“[As a senior executive] you get paid to make a small number of high-quality decisions. Your job is not to make thousands of decisions every day.” — Jeff Bezos
In the spring of 2020, over 250 Million Americans — not to mention most of the world — became confined to their homes overnight. Just about every state was issuing “stay at home” or “shelter in place” orders.
Amazon, an e-commerce juggernaut, was surprised when they suddenly needed to use their “everything store” (including Whole Foods) to satisfy the world’s need for everything.
The company suddenly faced a series of daunting challenges. How would their triple-digit-thousands of warehouse workers remain safe? How would they grease the supply chain to enable a step-change growth in demand for their products and their merchant’s products? And, how would they keep their Whole Foods employees safe when the world was gripped by fear?
During the crisis, The New York Times reported that Jeff Bezos held daily calls to help make decisions from inventory issues to virus testing.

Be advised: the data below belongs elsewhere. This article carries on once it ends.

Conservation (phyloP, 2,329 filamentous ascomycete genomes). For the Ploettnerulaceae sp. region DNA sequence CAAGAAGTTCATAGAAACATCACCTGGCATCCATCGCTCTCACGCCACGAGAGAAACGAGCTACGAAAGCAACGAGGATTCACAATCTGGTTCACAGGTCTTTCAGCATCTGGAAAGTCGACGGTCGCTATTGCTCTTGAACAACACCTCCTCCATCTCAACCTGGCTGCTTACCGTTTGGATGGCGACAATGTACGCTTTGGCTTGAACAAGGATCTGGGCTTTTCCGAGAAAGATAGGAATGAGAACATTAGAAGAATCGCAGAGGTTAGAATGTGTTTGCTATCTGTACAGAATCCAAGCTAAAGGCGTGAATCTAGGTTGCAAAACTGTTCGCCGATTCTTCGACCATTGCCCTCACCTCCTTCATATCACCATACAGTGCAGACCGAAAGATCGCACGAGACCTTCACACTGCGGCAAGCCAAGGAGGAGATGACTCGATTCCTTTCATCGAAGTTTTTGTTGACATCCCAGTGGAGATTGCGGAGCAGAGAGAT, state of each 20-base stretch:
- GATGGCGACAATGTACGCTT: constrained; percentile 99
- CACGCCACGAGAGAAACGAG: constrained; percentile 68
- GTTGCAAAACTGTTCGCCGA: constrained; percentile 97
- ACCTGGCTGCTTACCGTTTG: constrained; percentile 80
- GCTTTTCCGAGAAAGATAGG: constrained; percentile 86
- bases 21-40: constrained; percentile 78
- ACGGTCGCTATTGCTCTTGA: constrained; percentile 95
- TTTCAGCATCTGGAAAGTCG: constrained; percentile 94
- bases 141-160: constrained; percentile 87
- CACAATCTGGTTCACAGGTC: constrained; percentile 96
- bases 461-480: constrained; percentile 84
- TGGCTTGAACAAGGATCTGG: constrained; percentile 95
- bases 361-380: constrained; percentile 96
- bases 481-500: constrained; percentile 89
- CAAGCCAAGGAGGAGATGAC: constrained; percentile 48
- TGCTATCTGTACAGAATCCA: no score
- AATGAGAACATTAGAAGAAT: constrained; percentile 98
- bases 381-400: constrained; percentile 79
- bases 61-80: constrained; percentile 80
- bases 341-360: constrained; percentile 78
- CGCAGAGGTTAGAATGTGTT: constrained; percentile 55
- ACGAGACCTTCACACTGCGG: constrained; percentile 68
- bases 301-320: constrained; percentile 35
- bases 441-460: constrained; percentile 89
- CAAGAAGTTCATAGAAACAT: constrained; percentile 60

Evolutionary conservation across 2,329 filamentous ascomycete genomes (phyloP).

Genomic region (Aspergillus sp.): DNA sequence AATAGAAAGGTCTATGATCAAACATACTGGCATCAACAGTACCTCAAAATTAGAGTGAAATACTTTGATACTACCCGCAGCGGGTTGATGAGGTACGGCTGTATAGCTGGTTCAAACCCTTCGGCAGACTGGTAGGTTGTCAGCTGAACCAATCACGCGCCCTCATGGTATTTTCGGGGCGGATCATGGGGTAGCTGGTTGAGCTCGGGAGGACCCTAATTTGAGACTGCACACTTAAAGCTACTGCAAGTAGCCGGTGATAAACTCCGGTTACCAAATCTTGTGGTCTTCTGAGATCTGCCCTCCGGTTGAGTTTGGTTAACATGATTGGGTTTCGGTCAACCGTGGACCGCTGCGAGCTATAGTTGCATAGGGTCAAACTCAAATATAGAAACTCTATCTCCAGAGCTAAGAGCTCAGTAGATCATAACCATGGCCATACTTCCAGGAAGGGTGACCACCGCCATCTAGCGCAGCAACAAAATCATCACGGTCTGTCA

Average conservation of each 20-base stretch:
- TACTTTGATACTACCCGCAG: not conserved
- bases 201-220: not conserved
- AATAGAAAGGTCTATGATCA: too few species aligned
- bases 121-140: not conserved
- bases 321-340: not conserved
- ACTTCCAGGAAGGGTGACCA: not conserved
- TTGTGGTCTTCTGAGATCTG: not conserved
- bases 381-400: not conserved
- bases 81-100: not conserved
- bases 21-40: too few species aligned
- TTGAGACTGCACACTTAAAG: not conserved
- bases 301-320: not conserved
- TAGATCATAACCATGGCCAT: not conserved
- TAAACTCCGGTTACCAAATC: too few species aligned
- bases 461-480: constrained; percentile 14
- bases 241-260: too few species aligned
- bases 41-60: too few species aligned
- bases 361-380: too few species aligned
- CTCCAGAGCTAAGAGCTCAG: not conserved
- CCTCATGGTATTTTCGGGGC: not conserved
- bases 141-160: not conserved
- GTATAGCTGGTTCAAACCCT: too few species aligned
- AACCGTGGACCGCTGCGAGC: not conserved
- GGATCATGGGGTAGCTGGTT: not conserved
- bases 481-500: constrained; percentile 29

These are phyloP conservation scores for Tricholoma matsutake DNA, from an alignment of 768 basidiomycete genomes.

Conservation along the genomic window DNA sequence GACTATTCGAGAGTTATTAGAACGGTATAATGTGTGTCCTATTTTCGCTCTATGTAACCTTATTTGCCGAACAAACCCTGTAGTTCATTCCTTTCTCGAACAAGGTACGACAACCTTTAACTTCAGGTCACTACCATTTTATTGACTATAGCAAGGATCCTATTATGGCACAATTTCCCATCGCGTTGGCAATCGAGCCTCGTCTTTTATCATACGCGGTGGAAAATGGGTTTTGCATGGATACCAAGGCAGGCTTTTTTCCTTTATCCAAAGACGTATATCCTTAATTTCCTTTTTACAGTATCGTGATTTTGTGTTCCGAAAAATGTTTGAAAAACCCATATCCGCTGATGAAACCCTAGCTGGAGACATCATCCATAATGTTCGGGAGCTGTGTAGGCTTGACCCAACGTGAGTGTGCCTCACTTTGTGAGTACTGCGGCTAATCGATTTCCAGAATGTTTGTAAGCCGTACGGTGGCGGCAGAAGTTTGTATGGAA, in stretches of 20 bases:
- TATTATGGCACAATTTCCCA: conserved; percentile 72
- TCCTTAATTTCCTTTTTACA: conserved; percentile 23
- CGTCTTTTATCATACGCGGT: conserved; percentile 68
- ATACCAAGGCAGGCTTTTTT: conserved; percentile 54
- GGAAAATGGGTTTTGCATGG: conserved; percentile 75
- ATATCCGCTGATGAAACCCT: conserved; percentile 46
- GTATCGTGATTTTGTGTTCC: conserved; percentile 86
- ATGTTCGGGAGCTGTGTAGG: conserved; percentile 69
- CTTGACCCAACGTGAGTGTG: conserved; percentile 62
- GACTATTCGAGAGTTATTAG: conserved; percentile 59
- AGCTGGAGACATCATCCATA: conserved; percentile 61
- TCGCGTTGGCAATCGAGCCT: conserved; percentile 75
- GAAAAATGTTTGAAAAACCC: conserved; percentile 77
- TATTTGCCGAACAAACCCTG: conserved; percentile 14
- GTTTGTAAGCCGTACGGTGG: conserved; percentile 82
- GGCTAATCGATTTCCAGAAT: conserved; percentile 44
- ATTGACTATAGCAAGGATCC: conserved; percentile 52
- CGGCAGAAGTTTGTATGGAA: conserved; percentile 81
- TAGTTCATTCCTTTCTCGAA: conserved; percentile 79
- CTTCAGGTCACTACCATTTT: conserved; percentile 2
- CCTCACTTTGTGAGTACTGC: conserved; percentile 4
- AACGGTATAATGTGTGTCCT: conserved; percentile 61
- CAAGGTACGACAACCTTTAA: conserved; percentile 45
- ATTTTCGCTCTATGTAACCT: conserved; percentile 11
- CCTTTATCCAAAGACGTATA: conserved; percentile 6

This was a marked change from the man who says, “[as a senior executive], you get paid to make a small number of high-quality decisions. Your job is not to make thousands of decisions every day.”
This was no ordinary time. For Amazon, it was wartime.
But, Bezos and his team were ready for this. Making good decisions has been a bedrock of the “Amazon Way.”
One defining principle is how they make big decisions.
Before you make any decision, Bezos believes, you need to understand what type of decision it is.
Is it a reversible decision?
(Bezos calls this a Type 2 decision.)
Or, is it an irreversible decision?
(He calls this a Type 1 decision.)
According to Bezos, the latter should be made slowly, after a good night’s sleep, and using a thoughtful decision-making process. In his view, a CEO or senior executive should endeavor to make three good (Type 1) decisions a day.